Saint Martin-in-the-Fields is an Anglican church at Trafalgar Square in London. The church is dedicated to Saint Martin of Tours. Martin, after a career in the Roman army, entered the Christian Church and became Bishop of Tours. He is remembered for an act of generosity by cutting his cloak in two to give to a beggar clad in rags.
According to the church website there is no official reference to a church on the site of Saint Martin’s until Norman times, when in 1222 a dispute was recorded between several parties on the Bishop’s authority over the church.
In around 1542, Henry VIII, “…built a new church and extended the parish boundaries to keep plague victims from being carried through his palace. This was enlarged in 1607 at the cost of Prince Henry, the son of King James I. This church was pulled down in 1721 to be replaced by the current building.”
James Gibbs designed the present church and was completed in 1726. Gibbs drew on the work of Christopher Wren (architect of over 50 churches in London including Saint Paul’s Cathedral) but departed from Wren’s practice in his integration of the tower into the church, according to WIkipedia. The design was criticized at the time but has established itself as a landmark and copied widely in the U.S. It has become one of the most significant ecclesiastical buildings in the English-speaking world, according to the church website.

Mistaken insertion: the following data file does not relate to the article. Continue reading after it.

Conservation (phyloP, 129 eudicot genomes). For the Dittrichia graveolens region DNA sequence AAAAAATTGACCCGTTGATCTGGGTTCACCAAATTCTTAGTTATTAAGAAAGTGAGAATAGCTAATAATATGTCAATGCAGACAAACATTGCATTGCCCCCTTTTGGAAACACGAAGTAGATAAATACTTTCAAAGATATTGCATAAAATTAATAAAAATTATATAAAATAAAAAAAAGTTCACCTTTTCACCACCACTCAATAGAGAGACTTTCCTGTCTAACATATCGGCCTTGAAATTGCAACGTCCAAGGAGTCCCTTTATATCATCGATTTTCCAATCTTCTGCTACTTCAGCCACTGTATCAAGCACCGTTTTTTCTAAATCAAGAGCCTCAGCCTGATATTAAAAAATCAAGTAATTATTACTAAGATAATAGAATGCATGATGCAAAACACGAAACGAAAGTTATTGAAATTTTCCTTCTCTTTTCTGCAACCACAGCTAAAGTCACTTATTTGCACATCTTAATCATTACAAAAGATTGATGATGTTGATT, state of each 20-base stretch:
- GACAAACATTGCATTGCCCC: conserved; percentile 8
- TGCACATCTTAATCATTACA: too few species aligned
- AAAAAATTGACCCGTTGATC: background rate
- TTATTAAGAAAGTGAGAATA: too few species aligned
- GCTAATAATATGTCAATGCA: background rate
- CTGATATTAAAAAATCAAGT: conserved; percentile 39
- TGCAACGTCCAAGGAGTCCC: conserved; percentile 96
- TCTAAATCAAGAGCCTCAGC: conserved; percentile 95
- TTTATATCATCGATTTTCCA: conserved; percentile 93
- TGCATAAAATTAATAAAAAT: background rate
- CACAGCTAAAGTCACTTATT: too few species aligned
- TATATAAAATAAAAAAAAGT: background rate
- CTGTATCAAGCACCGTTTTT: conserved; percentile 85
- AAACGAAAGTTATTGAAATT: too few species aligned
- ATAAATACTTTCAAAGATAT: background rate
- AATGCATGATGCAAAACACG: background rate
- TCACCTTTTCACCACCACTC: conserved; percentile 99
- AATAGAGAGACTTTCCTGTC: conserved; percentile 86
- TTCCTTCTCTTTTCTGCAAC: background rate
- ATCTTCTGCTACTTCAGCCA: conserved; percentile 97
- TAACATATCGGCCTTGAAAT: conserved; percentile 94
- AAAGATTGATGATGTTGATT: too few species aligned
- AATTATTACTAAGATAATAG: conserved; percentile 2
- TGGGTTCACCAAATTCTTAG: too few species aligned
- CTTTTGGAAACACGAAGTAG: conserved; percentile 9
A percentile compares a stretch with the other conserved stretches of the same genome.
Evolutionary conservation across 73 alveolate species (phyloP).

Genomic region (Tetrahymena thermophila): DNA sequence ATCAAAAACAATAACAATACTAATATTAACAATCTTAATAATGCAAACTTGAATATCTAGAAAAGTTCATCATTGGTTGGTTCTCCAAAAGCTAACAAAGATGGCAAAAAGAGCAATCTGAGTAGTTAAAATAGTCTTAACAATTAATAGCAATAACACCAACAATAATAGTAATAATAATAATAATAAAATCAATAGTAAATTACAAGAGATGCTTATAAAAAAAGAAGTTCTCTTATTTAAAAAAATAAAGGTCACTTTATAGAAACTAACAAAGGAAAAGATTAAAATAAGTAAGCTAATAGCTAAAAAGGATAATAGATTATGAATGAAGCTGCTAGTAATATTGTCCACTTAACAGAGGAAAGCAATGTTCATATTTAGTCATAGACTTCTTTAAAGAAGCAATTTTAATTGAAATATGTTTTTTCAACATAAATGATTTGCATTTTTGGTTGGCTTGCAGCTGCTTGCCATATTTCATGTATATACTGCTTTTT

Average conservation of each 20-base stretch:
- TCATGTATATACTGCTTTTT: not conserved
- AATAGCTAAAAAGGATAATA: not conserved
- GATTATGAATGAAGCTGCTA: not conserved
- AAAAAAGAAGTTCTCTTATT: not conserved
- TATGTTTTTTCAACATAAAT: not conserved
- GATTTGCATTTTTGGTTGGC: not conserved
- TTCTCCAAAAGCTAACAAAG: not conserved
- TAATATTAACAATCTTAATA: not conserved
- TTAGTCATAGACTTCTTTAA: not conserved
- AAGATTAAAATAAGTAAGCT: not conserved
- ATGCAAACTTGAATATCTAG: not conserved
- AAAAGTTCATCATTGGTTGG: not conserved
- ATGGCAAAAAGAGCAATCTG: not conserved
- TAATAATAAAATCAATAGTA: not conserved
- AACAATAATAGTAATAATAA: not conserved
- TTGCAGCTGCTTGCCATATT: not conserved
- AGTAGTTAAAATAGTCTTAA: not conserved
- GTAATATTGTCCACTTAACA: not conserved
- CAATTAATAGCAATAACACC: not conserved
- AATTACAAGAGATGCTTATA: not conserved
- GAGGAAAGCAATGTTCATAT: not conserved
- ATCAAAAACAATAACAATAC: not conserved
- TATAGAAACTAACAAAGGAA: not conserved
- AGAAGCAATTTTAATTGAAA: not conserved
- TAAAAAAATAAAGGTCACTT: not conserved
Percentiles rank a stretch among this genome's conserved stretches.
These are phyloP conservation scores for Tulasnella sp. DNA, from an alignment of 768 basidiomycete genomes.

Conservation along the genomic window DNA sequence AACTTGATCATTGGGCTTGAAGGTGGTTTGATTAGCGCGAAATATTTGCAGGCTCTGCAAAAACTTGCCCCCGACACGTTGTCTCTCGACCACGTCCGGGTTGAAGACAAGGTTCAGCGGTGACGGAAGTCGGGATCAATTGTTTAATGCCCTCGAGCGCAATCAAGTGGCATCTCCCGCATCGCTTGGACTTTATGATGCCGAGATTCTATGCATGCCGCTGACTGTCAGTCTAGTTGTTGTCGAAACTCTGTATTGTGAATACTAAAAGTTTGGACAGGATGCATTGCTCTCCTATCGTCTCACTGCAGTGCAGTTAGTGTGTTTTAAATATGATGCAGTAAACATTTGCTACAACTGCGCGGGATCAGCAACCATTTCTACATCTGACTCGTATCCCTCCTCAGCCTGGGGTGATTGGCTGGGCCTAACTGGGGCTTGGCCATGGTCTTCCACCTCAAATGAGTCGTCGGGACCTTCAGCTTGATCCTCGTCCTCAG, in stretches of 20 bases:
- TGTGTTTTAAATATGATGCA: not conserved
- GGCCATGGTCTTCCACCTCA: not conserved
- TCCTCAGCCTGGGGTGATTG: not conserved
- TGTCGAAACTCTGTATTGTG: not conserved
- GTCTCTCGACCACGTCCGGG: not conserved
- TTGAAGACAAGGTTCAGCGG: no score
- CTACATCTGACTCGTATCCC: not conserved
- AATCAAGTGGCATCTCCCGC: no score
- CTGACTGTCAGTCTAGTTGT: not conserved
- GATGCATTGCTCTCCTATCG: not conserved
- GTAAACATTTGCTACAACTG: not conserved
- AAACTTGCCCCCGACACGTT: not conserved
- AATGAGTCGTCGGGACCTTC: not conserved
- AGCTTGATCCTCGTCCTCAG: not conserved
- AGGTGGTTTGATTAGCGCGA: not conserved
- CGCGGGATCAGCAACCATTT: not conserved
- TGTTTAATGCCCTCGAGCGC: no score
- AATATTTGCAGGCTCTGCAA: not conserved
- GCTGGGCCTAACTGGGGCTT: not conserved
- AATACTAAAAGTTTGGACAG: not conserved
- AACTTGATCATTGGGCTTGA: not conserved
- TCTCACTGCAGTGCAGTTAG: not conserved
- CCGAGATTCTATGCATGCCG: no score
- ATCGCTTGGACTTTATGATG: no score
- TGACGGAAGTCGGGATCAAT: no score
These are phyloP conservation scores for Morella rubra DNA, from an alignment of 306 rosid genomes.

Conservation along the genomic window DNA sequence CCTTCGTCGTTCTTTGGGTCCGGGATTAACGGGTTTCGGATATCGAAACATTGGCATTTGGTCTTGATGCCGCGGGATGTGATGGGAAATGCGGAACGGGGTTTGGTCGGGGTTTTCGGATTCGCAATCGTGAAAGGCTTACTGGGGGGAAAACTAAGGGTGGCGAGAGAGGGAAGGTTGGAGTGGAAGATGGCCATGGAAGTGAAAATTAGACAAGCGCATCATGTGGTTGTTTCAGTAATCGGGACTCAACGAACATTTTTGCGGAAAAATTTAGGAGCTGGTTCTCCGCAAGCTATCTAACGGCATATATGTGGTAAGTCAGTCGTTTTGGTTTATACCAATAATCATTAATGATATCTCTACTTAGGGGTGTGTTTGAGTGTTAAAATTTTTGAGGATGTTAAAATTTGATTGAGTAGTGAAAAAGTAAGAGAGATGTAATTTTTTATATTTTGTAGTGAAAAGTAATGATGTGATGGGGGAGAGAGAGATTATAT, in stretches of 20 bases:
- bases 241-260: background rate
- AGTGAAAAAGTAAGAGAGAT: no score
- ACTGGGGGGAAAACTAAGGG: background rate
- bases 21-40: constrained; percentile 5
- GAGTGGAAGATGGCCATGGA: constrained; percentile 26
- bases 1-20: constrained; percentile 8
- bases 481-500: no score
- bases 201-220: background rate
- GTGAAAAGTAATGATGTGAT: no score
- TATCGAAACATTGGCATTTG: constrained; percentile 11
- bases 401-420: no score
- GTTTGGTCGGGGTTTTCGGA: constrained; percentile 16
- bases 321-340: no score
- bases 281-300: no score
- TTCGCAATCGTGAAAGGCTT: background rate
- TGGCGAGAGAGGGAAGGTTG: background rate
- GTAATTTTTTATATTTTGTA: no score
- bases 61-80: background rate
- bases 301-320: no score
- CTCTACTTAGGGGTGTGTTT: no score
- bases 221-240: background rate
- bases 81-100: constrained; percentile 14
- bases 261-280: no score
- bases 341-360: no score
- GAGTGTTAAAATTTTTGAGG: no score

The church is one of the most famous churches in London, according to Wikipedia. The church is the parish of the Royal Family, 10 Downing Street, and the Admiralty. The church flies the White Ensign of the Royal Navy rather than the Union Flag.